But mostly names are an afterthought in narratives that teach a lesson or whose stories are more important than the characters who act out the parts. There are notable exceptions of course. Disney gives us the names of the seven dwarfs, but the original versions did not. We know the names of Santa's Reindeer (if we can remember the song), but only Rudolph with his red nose stands out.

And we know the names of the twelve disciples--"The first Simon who is called Peter; Andrew his brother; James the son of Zebedee; John his brother . . ." and so on, but what does it add to the narrative?

Sure it makes them seem more real as actual people, and this is the way it works in real life--people have names. But I would argue that because of the distraction caused by the names, there may be less focus on the important lessons.

Later on in the list another James appears and a second Simon. In some versions the name "Judas" appears twice in the list.

For some of us the lesson cannot be seen at all. We get too caught up in the minutiae of biography.

Whose son was who? Where did he live? In the desert and was considered a madman? Oh, that was a different John. But I thought you said in another scripture that he was a fisherman. Oh, only his brother was a fisherman. So which Peter was the one that Jesus called the rock? And so on and so forth.

In the prodigal son, a fairly efficient parable, the lesson is the focus, not the names, but the relation between the two sons. Elder son and younger. Or a character's function, Father, Servant, Fatted calf. You see my point.

To demonstrate narrative structure in my creative class, I retell the tale of the two monks. Their names by the way were "Tanzan" and "Ekido," but to teach the lesson I call them "the first monk" and "the second monk." You may remember the story:

Two monks were on their way to a monastery when they passed through a village where everything was wet and muddy from the recent rains. The first monk saw a woman attempting to cross the flooded road and he passed her by.

The second monk saw the same woman and he lifted her up and set her down on the other side of the road.

At the end of the day when the two had reached the monastery, the first monk could not take it anymore, and he turned to the second monk angrily and said, "You know that we have taken an oath never to touch a woman, especially one as beautiful as that one you touched today."

And the second monk said to the first, "I left her at the water. Are you still carrying her?"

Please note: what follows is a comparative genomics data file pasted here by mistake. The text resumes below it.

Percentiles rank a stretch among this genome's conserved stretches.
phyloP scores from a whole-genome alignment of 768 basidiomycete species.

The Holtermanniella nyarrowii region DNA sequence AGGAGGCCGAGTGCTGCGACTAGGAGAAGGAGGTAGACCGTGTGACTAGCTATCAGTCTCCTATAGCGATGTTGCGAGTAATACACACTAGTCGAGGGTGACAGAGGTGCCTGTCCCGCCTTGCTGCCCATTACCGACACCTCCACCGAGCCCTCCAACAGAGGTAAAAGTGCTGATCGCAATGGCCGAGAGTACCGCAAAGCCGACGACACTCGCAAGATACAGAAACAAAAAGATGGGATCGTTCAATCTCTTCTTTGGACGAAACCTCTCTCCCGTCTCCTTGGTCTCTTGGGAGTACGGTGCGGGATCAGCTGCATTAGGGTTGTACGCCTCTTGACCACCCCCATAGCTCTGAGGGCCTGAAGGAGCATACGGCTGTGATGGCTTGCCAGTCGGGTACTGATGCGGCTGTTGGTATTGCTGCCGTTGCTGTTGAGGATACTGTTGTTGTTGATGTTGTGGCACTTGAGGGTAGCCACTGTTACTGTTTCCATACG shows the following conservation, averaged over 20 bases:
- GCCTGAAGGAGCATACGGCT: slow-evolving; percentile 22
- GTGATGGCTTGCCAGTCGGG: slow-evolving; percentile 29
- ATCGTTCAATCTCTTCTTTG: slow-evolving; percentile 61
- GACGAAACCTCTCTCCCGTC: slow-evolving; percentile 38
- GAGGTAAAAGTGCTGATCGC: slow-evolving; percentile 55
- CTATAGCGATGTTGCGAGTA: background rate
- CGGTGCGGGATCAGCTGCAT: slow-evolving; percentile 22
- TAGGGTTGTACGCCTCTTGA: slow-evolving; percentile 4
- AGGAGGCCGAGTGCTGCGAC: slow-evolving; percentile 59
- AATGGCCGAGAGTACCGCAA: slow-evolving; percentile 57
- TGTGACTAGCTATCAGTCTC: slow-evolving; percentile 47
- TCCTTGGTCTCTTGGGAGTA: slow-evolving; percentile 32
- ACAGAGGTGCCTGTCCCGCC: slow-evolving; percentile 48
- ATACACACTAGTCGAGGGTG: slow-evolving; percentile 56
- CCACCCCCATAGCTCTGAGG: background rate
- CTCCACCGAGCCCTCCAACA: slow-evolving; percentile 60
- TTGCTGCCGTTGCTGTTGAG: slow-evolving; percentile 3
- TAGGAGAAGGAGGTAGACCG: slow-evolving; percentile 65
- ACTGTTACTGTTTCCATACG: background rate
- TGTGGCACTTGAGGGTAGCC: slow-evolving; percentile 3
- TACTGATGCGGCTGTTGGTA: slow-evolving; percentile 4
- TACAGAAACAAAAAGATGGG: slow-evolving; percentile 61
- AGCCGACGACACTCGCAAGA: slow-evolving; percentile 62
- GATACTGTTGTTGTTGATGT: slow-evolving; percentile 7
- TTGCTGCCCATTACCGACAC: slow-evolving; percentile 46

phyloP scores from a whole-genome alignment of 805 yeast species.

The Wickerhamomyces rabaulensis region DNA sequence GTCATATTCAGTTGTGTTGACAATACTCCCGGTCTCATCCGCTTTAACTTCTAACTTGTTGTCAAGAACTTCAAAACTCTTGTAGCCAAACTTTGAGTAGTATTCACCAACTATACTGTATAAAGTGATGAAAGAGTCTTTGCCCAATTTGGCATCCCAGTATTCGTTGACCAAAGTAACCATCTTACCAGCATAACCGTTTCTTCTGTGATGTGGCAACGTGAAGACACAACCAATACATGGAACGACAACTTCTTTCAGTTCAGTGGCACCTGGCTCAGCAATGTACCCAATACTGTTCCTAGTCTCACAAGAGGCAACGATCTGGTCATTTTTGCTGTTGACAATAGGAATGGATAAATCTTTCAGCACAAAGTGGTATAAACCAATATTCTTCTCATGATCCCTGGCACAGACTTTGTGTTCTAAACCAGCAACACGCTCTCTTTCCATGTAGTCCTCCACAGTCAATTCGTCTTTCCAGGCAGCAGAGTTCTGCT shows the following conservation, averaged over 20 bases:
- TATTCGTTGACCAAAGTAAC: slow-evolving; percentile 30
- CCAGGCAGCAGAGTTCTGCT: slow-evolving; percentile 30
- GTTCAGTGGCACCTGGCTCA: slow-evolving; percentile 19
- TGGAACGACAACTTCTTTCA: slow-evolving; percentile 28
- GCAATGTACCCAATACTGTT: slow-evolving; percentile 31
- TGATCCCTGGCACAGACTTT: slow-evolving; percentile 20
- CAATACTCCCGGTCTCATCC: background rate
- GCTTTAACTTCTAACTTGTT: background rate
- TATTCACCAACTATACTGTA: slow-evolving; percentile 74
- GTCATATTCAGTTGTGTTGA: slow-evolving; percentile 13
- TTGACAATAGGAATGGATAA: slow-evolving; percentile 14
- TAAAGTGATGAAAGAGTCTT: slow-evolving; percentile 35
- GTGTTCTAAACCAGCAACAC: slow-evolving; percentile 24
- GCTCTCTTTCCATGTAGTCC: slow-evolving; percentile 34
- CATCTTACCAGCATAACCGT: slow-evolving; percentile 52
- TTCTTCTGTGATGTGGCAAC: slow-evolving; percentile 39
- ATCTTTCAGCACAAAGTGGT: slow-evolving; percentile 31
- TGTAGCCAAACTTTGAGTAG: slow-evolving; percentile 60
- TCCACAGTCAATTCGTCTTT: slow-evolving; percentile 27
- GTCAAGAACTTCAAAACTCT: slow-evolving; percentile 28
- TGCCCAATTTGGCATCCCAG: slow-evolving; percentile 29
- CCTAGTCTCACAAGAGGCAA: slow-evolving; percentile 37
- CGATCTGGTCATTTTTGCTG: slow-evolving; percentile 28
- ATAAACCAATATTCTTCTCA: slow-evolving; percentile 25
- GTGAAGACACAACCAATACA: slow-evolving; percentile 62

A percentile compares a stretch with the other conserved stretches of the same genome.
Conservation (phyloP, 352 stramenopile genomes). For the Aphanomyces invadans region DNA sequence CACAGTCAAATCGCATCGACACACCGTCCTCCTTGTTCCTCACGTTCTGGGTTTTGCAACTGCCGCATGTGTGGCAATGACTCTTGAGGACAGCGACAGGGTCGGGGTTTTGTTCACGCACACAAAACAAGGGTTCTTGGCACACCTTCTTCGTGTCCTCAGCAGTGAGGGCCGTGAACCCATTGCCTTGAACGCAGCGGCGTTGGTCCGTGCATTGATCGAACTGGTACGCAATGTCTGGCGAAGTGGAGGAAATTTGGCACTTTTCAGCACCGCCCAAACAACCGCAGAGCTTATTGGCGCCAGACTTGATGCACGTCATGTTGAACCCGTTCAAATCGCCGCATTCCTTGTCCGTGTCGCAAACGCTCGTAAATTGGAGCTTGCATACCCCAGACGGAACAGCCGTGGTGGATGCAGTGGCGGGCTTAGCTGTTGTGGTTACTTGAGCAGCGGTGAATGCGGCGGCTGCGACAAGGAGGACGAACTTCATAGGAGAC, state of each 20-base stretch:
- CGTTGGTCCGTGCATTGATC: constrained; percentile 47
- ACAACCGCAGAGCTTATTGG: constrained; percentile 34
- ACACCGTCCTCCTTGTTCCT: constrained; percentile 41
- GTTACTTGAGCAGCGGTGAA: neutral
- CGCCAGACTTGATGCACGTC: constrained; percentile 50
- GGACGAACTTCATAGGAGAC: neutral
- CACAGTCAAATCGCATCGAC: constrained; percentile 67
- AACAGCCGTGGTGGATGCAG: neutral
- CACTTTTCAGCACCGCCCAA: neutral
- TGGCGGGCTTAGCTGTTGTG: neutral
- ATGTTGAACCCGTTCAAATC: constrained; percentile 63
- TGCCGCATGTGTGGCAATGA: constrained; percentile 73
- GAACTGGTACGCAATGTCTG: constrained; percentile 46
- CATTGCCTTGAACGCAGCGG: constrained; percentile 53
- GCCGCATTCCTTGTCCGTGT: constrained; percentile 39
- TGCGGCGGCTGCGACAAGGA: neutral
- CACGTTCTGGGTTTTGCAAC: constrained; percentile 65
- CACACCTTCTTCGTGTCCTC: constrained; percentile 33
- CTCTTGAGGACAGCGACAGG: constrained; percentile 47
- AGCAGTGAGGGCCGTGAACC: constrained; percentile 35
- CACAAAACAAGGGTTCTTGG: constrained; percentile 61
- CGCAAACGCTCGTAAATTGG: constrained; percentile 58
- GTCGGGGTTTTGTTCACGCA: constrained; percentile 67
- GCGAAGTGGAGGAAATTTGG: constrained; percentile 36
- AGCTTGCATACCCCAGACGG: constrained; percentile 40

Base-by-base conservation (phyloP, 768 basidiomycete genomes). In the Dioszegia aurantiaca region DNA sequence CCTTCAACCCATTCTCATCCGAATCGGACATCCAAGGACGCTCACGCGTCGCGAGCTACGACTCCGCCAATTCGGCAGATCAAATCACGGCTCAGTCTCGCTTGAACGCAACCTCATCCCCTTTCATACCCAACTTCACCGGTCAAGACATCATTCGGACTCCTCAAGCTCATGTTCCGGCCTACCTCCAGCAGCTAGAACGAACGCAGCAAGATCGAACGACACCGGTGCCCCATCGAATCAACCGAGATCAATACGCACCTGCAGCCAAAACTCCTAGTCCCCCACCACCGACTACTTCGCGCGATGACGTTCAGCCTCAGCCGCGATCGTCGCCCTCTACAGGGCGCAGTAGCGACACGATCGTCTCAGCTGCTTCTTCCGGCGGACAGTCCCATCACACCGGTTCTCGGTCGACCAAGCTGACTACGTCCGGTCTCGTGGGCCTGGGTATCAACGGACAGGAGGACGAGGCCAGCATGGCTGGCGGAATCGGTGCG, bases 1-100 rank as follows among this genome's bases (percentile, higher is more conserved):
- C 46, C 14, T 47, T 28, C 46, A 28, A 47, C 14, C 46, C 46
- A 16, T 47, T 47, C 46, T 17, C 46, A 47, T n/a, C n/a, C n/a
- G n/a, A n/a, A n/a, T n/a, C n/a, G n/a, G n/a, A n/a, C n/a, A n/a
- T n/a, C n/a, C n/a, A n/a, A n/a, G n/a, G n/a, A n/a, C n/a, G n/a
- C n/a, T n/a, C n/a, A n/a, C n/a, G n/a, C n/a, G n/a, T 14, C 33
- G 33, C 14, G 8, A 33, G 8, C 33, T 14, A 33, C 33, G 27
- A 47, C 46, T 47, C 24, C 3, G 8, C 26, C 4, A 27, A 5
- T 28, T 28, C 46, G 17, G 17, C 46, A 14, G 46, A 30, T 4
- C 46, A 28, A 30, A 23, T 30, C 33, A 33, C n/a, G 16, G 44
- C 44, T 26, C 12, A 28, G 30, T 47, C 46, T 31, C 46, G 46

Now tell the story again with the names "Tanzan" and "Ekido" inserted. In which is the LESSON easier to understand? I think the answer is the one without names.

"Every Boy Should Have a Man" begins as a fable, turns into a fairytale, becomes scripture, and ends as a traditional prose narrative with Mikel the son of Mike on that bus ride to his father's mansion. There are elements of each of the other parts within each part, of course, so that in the fable section there is a traditional prose narrative told by the mother.

By the way did you notice how that phrase "Mikel the son of Mike on that bus ride to his father's mansion" sounds suspiciously like the way the King James Bible sounds? That happens many times in the book.

Enjoy these additional "cheats," Sami. Good luck with your research paper. Email me a copy of it when it's completed. I am honored to be worthy of research.

Thanks,

Preston

Friday, September 20, 2013

Lebron James, Sponge Bob, and the environment

I did not know that.

__________________________



"Lebron James Joins Sponge Bob on Eco Mission"

from NBCNEWS.com 7/2/2008

Akron--LeBron James has a new teammate who's just as popular. The guy has a few holes in his game. Oh, and he lives in a pineapple under the sea.

SpongeBob SquarePants won't help James win any NBA titles, but the Cavaliers' superstar has paired up with Nickelodeon, the home of SpongeBob and his ocean-dwelling cartoon chums, to raise awareness about the environment.

Beyond the global-awareness message — part of Nickelodeon's Big Green Help campaign — James is hoping to educate kids on the importance of exercise.

"We're trying to get kids out of the house,'' Cleveland's All-Star forward said while dressing in his trailer after filming the PSA, which will air in mid-July. "Get outside, ride bikes, play hoops. And in this, we're trying to save water and do other things that can help the environment. ... It doesn't take much to recycle a can or turn the faucet off.''

At 23, James is still a kid at heart. A big SpongeBob fan, the two-time Olympian is also a father of two young sons, and he understands the impact he can have on shaping other kids' lives.